Paul Hackett was the first step in resuscitating the party after the 2004 defeat. The special election in California's 48th congressional district is up next in a couple of months. And in 2006, there will be 232 Republican seats in the House up for re-election, and not a single one should be left uncontested, or only lightly challenged.
To make this happen, the Democratic organization that runs the congressional races--the DCCC--and the netroots activists will need to work in tandem
he reason Paul Hackett fell just short was because of the Republican strongholds in the suburbs of Cincinnati. The suburban counties of Claremont and Warren--counties targeted by Democratic strategists as "winnable"--proved to be solidly Republican. However, Hackett won rural counties in Ohio counties like Brown, Adams, Scioto and Pike--96 percent white, lower-income, higher-unemployment counties that Democrats have forgotten and the Republicans have shafted.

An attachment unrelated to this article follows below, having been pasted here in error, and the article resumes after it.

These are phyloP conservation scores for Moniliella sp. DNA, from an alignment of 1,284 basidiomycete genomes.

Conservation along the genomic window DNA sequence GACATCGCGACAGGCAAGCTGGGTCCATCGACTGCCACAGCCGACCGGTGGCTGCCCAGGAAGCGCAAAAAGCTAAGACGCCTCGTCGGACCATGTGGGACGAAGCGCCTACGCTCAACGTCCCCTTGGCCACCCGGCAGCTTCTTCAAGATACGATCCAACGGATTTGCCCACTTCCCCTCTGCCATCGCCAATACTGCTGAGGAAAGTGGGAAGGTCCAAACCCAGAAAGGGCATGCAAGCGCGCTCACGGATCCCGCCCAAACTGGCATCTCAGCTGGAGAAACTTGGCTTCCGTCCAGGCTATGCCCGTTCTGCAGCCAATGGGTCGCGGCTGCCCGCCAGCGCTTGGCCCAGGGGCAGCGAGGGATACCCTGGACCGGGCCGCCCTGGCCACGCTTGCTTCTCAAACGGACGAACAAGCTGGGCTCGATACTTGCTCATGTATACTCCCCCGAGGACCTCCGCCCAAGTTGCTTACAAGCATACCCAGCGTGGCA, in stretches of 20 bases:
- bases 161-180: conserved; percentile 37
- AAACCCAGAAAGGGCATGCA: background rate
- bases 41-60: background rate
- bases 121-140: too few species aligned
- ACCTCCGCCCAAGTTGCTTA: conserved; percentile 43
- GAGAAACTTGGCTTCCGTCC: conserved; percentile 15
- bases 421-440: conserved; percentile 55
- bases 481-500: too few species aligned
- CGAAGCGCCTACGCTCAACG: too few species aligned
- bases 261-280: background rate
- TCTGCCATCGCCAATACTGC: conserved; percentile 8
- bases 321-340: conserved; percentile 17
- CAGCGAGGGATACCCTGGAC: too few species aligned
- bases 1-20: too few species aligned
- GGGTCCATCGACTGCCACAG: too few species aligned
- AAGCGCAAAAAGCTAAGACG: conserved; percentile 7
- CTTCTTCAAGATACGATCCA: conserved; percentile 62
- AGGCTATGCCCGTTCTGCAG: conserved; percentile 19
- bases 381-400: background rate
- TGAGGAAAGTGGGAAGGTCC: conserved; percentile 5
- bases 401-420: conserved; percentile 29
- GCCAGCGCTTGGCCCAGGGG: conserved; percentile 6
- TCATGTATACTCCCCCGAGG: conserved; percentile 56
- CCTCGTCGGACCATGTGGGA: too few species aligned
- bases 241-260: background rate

Democrats haven't shown up in these places for years, so in 2004, Bush beat Kerry by 28 percent in Brown, but Hackett won by 28 percent in 2005; Bush beat Kerry by 28 percent in Adams, where Hackett won by 4 percent; Bush beat Kerry in Scioto by 4 percent; where Hackett won by 30 percent; Bush beat Kerry in Pike by 4 percent; where Hackett won by 26 percent.
Rural America is not sold on the socially extremist agenda of Republicans to outlaw abortion, intimidate the teaching of science and allow the government to intrude into the personal lives of its citizens. If they were, then the president of the Greater Cincinnati "Right to Life" group, Republican Jean Schmidt, would have swept these rural Ohio counties. Rural America is ready to become Democratic again. For Democrats, going after this weakest link of the Republican majority is the path to the congressional majority in 2006 and the presidency in 2008.